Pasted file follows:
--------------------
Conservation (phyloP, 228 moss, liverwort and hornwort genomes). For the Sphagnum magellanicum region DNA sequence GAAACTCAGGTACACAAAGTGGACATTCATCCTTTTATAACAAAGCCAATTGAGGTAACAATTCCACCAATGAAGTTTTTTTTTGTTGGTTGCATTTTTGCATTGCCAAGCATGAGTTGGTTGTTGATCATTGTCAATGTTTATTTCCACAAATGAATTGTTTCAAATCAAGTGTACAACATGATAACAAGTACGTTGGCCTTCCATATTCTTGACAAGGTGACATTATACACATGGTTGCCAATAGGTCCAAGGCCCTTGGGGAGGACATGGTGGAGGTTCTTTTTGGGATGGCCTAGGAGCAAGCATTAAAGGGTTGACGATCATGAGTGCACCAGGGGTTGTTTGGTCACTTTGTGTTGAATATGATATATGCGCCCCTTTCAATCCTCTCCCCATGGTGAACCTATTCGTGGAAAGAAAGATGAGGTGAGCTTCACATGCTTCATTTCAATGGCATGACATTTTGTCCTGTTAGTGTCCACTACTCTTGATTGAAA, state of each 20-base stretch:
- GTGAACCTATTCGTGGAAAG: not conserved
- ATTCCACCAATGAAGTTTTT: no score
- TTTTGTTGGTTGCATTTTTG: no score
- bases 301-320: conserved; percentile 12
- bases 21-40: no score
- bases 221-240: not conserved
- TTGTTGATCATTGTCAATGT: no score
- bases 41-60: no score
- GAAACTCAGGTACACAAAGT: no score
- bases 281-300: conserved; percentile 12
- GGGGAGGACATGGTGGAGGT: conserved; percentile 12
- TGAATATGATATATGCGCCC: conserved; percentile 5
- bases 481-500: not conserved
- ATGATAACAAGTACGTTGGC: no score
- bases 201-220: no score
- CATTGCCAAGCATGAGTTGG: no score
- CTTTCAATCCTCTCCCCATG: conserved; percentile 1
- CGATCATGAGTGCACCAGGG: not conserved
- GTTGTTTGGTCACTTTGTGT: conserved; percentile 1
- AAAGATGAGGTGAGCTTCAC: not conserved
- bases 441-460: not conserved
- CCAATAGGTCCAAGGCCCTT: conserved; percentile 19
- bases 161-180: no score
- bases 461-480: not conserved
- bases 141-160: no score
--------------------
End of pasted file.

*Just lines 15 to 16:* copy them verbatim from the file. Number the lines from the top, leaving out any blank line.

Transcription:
- ATGATAACAAGTACGTTGGC: no score
- bases 201-220: no score